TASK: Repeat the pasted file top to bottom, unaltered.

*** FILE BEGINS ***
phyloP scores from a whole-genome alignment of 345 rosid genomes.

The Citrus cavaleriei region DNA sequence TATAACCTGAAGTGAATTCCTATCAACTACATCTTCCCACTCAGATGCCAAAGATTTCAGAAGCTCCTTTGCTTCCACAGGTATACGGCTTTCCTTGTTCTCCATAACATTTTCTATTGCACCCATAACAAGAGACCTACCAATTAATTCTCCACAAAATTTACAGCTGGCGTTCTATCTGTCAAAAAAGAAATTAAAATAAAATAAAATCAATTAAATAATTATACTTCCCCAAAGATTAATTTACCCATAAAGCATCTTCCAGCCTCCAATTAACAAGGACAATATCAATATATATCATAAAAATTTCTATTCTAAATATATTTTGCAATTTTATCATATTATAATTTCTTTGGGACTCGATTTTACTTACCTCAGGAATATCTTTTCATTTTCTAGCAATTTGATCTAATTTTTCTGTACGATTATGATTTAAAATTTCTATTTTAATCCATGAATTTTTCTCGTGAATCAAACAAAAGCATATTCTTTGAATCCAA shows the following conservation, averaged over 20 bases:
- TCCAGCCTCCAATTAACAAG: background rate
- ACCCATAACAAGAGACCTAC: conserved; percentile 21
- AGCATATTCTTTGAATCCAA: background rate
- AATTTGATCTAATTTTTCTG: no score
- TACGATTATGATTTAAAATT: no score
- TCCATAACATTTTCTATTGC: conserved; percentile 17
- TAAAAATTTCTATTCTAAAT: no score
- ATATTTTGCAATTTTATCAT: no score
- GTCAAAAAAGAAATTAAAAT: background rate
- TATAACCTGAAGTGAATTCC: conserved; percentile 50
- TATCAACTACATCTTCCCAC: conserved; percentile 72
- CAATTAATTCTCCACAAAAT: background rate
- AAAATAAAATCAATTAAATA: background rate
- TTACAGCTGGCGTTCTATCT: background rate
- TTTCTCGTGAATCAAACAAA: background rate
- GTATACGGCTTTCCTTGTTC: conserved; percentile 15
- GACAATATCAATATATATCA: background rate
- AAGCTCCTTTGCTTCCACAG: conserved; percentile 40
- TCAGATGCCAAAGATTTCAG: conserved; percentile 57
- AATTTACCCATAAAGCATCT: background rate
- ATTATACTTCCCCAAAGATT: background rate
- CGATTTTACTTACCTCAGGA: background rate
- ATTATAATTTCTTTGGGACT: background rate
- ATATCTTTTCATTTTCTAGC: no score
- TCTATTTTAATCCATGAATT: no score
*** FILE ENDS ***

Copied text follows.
phyloP scores from a whole-genome alignment of 345 rosid genomes.

The Citrus cavaleriei region DNA sequence TATAACCTGAAGTGAATTCCTATCAACTACATCTTCCCACTCAGATGCCAAAGATTTCAGAAGCTCCTTTGCTTCCACAGGTATACGGCTTTCCTTGTTCTCCATAACATTTTCTATTGCACCCATAACAAGAGACCTACCAATTAATTCTCCACAAAATTTACAGCTGGCGTTCTATCTGTCAAAAAAGAAATTAAAATAAAATAAAATCAATTAAATAATTATACTTCCCCAAAGATTAATTTACCCATAAAGCATCTTCCAGCCTCCAATTAACAAGGACAATATCAATATATATCATAAAAATTTCTATTCTAAATATATTTTGCAATTTTATCATATTATAATTTCTTTGGGACTCGATTTTACTTACCTCAGGAATATCTTTTCATTTTCTAGCAATTTGATCTAATTTTTCTGTACGATTATGATTTAAAATTTCTATTTTAATCCATGAATTTTTCTCGTGAATCAAACAAAAGCATATTCTTTGAATCCAA shows the following conservation, averaged over 20 bases:
- TCCAGCCTCCAATTAACAAG: background rate
- ACCCATAACAAGAGACCTAC: conserved; percentile 21
- AGCATATTCTTTGAATCCAA: background rate
- AATTTGATCTAATTTTTCTG: no score
- TACGATTATGATTTAAAATT: no score
- TCCATAACATTTTCTATTGC: conserved; percentile 17
- TAAAAATTTCTATTCTAAAT: no score
- ATATTTTGCAATTTTATCAT: no score
- GTCAAAAAAGAAATTAAAAT: background rate
- TATAACCTGAAGTGAATTCC: conserved; percentile 50
- TATCAACTACATCTTCCCAC: conserved; percentile 72
- CAATTAATTCTCCACAAAAT: background rate
- AAAATAAAATCAATTAAATA: background rate
- TTACAGCTGGCGTTCTATCT: background rate
- TTTCTCGTGAATCAAACAAA: background rate
- GTATACGGCTTTCCTTGTTC: conserved; percentile 15
- GACAATATCAATATATATCA: background rate
- AAGCTCCTTTGCTTCCACAG: conserved; percentile 40
- TCAGATGCCAAAGATTTCAG: conserved; percentile 57
- AATTTACCCATAAAGCATCT: background rate
- ATTATACTTCCCCAAAGATT: background rate
- CGATTTTACTTACCTCAGGA: background rate
- ATTATAATTTCTTTGGGACT: background rate
- ATATCTTTTCATTTTCTAGC: no score
- TCTATTTTAATCCATGAATT: no score